At Magma Poetry Mark Burnhope has posted his review of Jade Ladder, the recent anthology of contemporary Chinese poetry published in the UK. Burnhope is new to Chinese poetry, and he doesn’t know whether family names come first or last in Chinese, but he raises some nice questions about translation in his enthusiastic take on Chinese poetry today. Here’s how it begins:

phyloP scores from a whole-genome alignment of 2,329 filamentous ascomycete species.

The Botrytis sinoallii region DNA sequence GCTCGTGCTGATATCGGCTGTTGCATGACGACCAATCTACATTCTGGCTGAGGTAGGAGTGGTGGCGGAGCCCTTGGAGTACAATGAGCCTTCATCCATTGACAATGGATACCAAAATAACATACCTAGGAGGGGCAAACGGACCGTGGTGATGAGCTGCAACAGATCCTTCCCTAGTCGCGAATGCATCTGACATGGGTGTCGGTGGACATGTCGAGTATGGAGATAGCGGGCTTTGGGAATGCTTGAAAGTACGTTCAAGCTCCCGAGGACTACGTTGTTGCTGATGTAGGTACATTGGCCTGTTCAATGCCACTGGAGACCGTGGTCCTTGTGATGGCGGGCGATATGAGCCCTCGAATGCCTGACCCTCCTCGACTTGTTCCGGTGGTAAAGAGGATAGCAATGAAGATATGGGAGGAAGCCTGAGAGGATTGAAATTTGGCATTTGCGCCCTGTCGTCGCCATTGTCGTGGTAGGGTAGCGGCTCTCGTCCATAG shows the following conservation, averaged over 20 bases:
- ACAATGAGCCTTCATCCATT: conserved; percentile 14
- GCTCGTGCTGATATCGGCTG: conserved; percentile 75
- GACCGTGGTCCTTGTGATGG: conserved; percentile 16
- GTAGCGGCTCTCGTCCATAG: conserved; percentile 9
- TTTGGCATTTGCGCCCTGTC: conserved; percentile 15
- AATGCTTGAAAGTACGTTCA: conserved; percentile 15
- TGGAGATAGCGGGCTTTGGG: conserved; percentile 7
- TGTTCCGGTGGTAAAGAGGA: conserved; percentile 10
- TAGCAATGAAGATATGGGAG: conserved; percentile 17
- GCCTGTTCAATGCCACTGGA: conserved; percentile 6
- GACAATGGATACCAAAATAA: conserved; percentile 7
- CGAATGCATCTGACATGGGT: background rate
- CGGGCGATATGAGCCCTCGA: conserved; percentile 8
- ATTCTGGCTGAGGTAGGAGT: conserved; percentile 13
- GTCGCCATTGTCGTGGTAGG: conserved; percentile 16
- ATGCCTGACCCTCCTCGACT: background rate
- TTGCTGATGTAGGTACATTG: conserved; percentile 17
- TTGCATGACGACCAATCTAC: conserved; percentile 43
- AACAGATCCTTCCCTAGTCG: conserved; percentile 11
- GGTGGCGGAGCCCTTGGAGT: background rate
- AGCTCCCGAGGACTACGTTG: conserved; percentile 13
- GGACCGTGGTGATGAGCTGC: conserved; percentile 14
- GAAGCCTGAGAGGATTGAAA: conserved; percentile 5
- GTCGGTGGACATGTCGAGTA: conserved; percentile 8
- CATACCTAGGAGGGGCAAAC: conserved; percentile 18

In his essay concluding Jade Ladder, Brian Holton discusses the trials, tribulations, negotiations and compromises involved in translating Chinese poetry into English. Some of Yang Lian and Qin Xiaoyu’s first choices were shelved, he writes, “because the joke just wasn’t funny in English”, poems “were speaking only to Chinese readers’, or they ultimately “fell flat in translation”. The translators generally avoided footnotes unless they appeared in original poems, or unless they would “transform a poem that otherwise would be closed to the reader into something more accessible and enjoyable”.